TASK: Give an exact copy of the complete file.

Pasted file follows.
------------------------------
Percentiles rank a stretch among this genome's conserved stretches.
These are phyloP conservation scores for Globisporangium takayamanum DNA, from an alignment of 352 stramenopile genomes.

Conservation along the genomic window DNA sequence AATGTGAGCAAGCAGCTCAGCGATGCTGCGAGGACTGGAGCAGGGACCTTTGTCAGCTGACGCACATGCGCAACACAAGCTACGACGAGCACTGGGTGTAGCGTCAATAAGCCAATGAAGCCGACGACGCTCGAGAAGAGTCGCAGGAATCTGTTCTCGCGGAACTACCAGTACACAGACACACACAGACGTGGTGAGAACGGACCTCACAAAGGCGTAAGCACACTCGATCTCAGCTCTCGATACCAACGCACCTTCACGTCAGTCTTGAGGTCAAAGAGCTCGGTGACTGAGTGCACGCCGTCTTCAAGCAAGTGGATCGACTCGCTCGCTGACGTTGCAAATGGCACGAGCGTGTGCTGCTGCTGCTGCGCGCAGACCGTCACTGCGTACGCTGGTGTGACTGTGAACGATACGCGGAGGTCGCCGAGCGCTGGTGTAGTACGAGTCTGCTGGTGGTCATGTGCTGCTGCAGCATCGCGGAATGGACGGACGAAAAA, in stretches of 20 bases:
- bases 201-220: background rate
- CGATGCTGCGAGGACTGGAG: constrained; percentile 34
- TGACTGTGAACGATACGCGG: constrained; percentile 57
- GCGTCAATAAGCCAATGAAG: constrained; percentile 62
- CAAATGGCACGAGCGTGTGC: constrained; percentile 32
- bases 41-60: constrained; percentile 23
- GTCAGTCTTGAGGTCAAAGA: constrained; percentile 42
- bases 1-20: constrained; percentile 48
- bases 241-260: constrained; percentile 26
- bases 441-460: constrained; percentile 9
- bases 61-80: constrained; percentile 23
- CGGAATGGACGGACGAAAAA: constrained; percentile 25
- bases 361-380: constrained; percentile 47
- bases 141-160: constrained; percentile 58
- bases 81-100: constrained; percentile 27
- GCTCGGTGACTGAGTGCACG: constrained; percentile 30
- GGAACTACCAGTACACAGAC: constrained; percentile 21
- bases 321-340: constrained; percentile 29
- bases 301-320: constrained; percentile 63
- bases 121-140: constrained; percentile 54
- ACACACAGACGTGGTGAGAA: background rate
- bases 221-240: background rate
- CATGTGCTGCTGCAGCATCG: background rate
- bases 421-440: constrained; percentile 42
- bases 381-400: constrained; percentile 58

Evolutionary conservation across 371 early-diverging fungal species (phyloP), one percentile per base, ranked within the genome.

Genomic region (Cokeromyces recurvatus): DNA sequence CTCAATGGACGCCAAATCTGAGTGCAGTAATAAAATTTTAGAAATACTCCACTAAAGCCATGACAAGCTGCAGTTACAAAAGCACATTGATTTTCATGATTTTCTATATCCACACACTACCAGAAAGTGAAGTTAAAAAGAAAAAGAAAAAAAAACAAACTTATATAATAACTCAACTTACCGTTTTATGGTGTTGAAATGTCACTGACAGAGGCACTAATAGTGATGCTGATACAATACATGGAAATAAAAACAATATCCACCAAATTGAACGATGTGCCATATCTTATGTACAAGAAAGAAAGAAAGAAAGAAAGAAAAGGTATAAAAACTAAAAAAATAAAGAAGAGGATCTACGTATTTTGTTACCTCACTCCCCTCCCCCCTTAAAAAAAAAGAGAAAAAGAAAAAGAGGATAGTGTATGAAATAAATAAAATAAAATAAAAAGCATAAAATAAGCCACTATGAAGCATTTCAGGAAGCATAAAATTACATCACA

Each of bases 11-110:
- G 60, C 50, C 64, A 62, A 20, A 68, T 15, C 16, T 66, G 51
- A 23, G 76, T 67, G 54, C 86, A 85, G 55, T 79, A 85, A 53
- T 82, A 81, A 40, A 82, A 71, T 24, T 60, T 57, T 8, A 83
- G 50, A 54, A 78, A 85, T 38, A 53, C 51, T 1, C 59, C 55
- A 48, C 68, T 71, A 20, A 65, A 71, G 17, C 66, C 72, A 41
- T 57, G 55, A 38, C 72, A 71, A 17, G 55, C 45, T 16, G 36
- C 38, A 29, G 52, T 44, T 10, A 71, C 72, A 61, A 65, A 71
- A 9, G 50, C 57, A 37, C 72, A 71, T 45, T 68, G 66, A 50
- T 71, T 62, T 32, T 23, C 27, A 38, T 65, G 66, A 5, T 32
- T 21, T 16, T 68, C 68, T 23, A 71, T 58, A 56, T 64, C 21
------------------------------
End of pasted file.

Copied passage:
Percentiles rank a stretch among this genome's conserved stretches.
These are phyloP conservation scores for Globisporangium takayamanum DNA, from an alignment of 352 stramenopile genomes.

Conservation along the genomic window DNA sequence AATGTGAGCAAGCAGCTCAGCGATGCTGCGAGGACTGGAGCAGGGACCTTTGTCAGCTGACGCACATGCGCAACACAAGCTACGACGAGCACTGGGTGTAGCGTCAATAAGCCAATGAAGCCGACGACGCTCGAGAAGAGTCGCAGGAATCTGTTCTCGCGGAACTACCAGTACACAGACACACACAGACGTGGTGAGAACGGACCTCACAAAGGCGTAAGCACACTCGATCTCAGCTCTCGATACCAACGCACCTTCACGTCAGTCTTGAGGTCAAAGAGCTCGGTGACTGAGTGCACGCCGTCTTCAAGCAAGTGGATCGACTCGCTCGCTGACGTTGCAAATGGCACGAGCGTGTGCTGCTGCTGCTGCGCGCAGACCGTCACTGCGTACGCTGGTGTGACTGTGAACGATACGCGGAGGTCGCCGAGCGCTGGTGTAGTACGAGTCTGCTGGTGGTCATGTGCTGCTGCAGCATCGCGGAATGGACGGACGAAAAA, in stretches of 20 bases:
- bases 201-220: background rate
- CGATGCTGCGAGGACTGGAG: constrained; percentile 34
- TGACTGTGAACGATACGCGG: constrained; percentile 57
- GCGTCAATAAGCCAATGAAG: constrained; percentile 62
- CAAATGGCACGAGCGTGTGC: constrained; percentile 32
- bases 41-60: constrained; percentile 23
- GTCAGTCTTGAGGTCAAAGA: constrained; percentile 42
- bases 1-20: constrained; percentile 48
- bases 241-260: constrained; percentile 26
- bases 441-460: constrained; percentile 9
- bases 61-80: constrained; percentile 23
- CGGAATGGACGGACGAAAAA: constrained; percentile 25
- bases 361-380: constrained; percentile 47
- bases 141-160: constrained; percentile 58
- bases 81-100: constrained; percentile 27
- GCTCGGTGACTGAGTGCACG: constrained; percentile 30
- GGAACTACCAGTACACAGAC: constrained; percentile 21
- bases 321-340: constrained; percentile 29
- bases 301-320: constrained; percentile 63
- bases 121-140: constrained; percentile 54
- ACACACAGACGTGGTGAGAA: background rate
- bases 221-240: background rate
- CATGTGCTGCTGCAGCATCG: background rate
- bases 421-440: constrained; percentile 42
- bases 381-400: constrained; percentile 58

Evolutionary conservation across 371 early-diverging fungal species (phyloP), one percentile per base, ranked within the genome.

Genomic region (Cokeromyces recurvatus): DNA sequence CTCAATGGACGCCAAATCTGAGTGCAGTAATAAAATTTTAGAAATACTCCACTAAAGCCATGACAAGCTGCAGTTACAAAAGCACATTGATTTTCATGATTTTCTATATCCACACACTACCAGAAAGTGAAGTTAAAAAGAAAAAGAAAAAAAAACAAACTTATATAATAACTCAACTTACCGTTTTATGGTGTTGAAATGTCACTGACAGAGGCACTAATAGTGATGCTGATACAATACATGGAAATAAAAACAATATCCACCAAATTGAACGATGTGCCATATCTTATGTACAAGAAAGAAAGAAAGAAAGAAAGAAAAGGTATAAAAACTAAAAAAATAAAGAAGAGGATCTACGTATTTTGTTACCTCACTCCCCTCCCCCCTTAAAAAAAAAGAGAAAAAGAAAAAGAGGATAGTGTATGAAATAAATAAAATAAAATAAAAAGCATAAAATAAGCCACTATGAAGCATTTCAGGAAGCATAAAATTACATCACA

Each of bases 11-110:
- G 60, C 50, C 64, A 62, A 20, A 68, T 15, C 16, T 66, G 51
- A 23, G 76, T 67, G 54, C 86, A 85, G 55, T 79, A 85, A 53
- T 82, A 81, A 40, A 82, A 71, T 24, T 60, T 57, T 8, A 83
- G 50, A 54, A 78, A 85, T 38, A 53, C 51, T 1, C 59, C 55
- A 48, C 68, T 71, A 20, A 65, A 71, G 17, C 66, C 72, A 41
- T 57, G 55, A 38, C 72, A 71, A 17, G 55, C 45, T 16, G 36
- C 38, A 29, G 52, T 44, T 10, A 71, C 72, A 61, A 65, A 71
- A 9, G 50, C 57, A 37, C 72, A 71, T 45, T 68, G 66, A 50
- T 71, T 62, T 32, T 23, C 27, A 38, T 65, G 66, A 5, T 32
- T 21, T 16, T 68, C 68, T 23, A 71, T 58, A 56, T 64, C 21